Iron ore more expensive, steel scarce, China comes back
Iron ore more expensive, steel scarce, China comes back

24 February 2023 – Iron ore prices are well above the level of the last 5 years. A rise to $150 per tonne possible. Steel is getting scarcer. China’s property market is coming back. And can the start of Asian overnight trading in nickel save the LME?

Iron ore prices rise, mining falls back

On the Singapore futures exchange, the contract for iron ore for delivery in the following month traded yesterday at around 127 US dollars per tonne, about 65 percent higher than at the beginning of November.

The main reason for this is strong demand for the iron ore needed to make steel following the lifting of pandemic-related restrictions in China. Daily steel production has increased by six per cent since the beginning of February. Work has resumed at many construction sites in China after the New Year holidays.

Iron ore exports in 2023 only at previous year’s level?

Looking at the supply side, the world’s five largest iron ore producers announced planned exports for 2023 only at the previous year’s level, which was significantly below market estimates. The strongest growth in construction activity in China is not expected until the second half of the year, so iron ore prices should remain supported in the medium term. The current price level is already well above the average of the last five years, which should benefit producers.

Iron ore: Up to $150 per tonne possible

Goldman Sachs analysts are currently even predicting that iron ore prices could rise to as much as $150 per tonne in Q2 2023.

US steel market hit by shortage again

The US steel market is currently again affected by a significant shortage. Service centres and distributors in particular do not seem to be able to get any spot market offers from the large mills at the moment.

Steel shortage, Turkey earthquake further aggravates situation

The global shortage of steel, now exacerbated by the earthquake in Turkey, and the ongoing war in the important steel producing country of Ukraine, further exacerbate this. In addition, many US but also European steel producers had cut back, if not completely shut down, production due to high energy costs.

Buyers steered in the wrong direction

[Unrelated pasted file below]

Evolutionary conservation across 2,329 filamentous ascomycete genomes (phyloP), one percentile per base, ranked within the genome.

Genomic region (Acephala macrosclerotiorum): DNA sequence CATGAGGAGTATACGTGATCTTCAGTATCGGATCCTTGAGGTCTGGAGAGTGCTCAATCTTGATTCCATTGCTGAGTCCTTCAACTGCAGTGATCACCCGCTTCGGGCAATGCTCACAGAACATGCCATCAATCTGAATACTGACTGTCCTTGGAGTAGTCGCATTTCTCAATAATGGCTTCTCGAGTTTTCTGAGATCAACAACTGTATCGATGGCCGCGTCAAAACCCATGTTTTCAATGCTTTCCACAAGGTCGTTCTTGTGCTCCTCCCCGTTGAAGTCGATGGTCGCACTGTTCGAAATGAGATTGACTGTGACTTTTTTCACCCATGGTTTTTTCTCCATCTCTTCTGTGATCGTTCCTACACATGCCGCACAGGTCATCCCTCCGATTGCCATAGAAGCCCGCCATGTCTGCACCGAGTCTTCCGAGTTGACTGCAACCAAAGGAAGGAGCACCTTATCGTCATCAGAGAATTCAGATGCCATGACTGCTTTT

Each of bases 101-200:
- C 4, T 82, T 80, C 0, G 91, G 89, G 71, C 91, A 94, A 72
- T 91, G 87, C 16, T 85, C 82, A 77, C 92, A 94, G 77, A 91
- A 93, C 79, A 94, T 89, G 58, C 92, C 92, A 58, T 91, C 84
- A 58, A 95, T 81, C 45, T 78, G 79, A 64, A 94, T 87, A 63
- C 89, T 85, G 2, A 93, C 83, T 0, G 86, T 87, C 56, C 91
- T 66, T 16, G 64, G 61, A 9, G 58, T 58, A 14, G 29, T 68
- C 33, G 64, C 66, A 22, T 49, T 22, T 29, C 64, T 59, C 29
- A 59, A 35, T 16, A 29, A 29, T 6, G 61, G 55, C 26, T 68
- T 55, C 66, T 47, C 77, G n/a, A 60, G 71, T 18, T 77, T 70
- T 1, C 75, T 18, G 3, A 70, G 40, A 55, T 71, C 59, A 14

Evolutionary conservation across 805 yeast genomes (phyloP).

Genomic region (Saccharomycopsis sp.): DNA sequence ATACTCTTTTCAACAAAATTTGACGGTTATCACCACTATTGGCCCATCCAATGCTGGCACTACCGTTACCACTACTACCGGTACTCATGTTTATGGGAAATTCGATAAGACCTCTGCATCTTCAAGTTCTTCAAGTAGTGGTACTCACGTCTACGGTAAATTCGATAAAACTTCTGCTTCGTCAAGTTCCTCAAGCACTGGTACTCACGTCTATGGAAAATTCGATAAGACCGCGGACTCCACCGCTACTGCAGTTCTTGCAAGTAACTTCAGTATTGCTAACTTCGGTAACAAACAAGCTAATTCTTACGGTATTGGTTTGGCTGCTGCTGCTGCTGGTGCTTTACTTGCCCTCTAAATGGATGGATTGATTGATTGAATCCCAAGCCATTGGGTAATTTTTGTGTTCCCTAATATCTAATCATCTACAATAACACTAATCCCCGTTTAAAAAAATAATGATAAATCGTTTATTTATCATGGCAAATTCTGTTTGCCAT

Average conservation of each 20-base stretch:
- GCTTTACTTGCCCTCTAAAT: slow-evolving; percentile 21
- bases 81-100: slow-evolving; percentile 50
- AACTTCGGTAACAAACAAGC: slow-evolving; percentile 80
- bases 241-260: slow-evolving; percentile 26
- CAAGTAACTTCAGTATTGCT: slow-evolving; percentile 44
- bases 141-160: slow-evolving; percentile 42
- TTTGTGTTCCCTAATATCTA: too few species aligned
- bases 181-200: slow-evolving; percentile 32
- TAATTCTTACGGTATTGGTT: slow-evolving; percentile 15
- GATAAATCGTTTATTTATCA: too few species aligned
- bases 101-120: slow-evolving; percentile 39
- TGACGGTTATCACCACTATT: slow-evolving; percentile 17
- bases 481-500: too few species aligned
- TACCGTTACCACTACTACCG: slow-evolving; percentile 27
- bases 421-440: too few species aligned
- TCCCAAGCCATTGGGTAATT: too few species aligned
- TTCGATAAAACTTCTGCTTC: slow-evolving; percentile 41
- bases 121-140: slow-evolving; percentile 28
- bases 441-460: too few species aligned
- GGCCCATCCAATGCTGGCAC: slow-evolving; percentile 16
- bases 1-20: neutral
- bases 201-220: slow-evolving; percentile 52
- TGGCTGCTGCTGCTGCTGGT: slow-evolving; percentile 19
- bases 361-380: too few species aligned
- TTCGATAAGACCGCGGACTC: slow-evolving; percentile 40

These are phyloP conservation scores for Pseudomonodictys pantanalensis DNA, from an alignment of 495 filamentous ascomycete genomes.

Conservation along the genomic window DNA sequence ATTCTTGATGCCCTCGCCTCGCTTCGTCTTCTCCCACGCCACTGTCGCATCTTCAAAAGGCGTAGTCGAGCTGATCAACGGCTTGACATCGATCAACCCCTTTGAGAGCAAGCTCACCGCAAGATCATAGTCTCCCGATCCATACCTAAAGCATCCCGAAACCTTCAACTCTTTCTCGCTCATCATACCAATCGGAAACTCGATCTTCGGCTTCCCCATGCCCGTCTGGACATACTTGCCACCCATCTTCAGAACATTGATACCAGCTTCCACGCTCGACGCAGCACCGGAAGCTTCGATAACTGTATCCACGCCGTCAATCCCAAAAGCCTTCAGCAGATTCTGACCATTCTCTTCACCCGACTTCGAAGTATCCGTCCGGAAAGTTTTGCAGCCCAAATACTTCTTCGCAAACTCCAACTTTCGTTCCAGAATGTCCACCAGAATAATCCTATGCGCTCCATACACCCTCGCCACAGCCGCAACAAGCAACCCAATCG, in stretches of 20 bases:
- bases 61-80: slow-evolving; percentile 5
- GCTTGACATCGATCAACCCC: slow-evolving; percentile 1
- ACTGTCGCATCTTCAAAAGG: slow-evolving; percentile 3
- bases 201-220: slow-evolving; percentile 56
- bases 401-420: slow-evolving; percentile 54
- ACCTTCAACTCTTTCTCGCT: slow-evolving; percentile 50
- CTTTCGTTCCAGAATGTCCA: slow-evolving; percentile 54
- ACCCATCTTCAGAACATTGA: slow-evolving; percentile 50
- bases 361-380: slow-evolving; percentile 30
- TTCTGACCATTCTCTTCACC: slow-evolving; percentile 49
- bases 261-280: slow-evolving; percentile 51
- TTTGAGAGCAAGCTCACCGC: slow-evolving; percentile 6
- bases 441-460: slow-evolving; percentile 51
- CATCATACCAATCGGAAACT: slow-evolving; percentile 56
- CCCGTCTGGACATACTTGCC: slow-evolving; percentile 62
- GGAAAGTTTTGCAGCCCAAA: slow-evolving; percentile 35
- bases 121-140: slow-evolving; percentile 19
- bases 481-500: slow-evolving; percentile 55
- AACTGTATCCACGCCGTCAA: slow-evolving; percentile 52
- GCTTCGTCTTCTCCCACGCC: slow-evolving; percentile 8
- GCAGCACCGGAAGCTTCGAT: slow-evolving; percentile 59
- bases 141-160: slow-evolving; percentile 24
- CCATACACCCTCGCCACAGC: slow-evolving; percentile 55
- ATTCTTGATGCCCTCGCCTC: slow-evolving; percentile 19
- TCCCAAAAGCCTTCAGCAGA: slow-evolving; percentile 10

Many analysts and so-called industry experts had still predicted overproduction for 2023 at the end of 2022 and thus steered many buyers of flat-rolled steel products in the wrong direction. The media’s attempts to shift this misjudgement onto the buyers alone is regrettable and simply wrong.

Recovery signs on the Chinese real estate market

New home prices in China rose in January for the first time in a year, according to Deutsche Bank data. However, the increase was only 0.1 per cent and was only compared to the previous month. Year-on-year, the decline was still 1.5 per cent. Weekly data, however, point to a continuation of the recovery in February. New home sales rose 30 and 11 per cent year-on-year in calendar weeks six and seven, respectively.

More government action for sector?

Furthermore, Beijing may decide to adopt further support measures to shore up the beleaguered property sector at the National People’s Congress, which begins on 5 March and is expected to confirm this year’s growth target of five per cent. Since the end of last year, the authorities have already taken several measures, such as promoting property financing and lowering mortgage rates for first-time home buyers.

Positive signals from private consumption

Further positive signals can be expected from China’s private household sector, which should lead to an improvement in incomes and thus also in demand as the pandemic measures are lifted.

Demand for scarce commodities continues to rise?

The revival in the property market is also a good sign for suppliers of construction materials such as cement, steel, aluminium and stainless steel. However, this could put further pressure on the availability on the raw materials market – especially in view of the already prevailing shortages of steel.

Nickel: LME wants to re-enter Asian trading in March

The London Metal Exchange (LME) plans to re-enter overnight trading of nickel in Asia from 20 March 2023. This is reported by the LME on its website.

Whether this can help the ailing LME out of its crisis – especially in nickel trading – remains to be seen. The pressure from regulators, market participants, suppliers and competitors has recently increased strongly. The announcement by the CME to launch its own nickel contract had put the LME under pressure. In our opinion, the illegal and unjustified suspension of nickel trading in March 2022 has only hurt the LME.

Current nickel development unrealistic

In our view, the nickel development in the last few days is also unrealistic and not really relevant for the market. With the possible withdrawal of nickel from the EU market, together with the burden on the important category 1 nickel supplier due to a lack of equipment and the associated decline in production, the reviving Chinese economy, together with the major environmental problem with Indonesian nickel and the possible export restrictions on Philippine nickel, the actual market price should be significantly higher. And that’s not even taking into account the shortfalls lost to the Trafigura scam.

“In the medium term, the LME will most likely lose its dominance and relevance in nickel trading – it has set the course for this itself,” Thorsten Gerber, CEO of the Gerber Group, said today.

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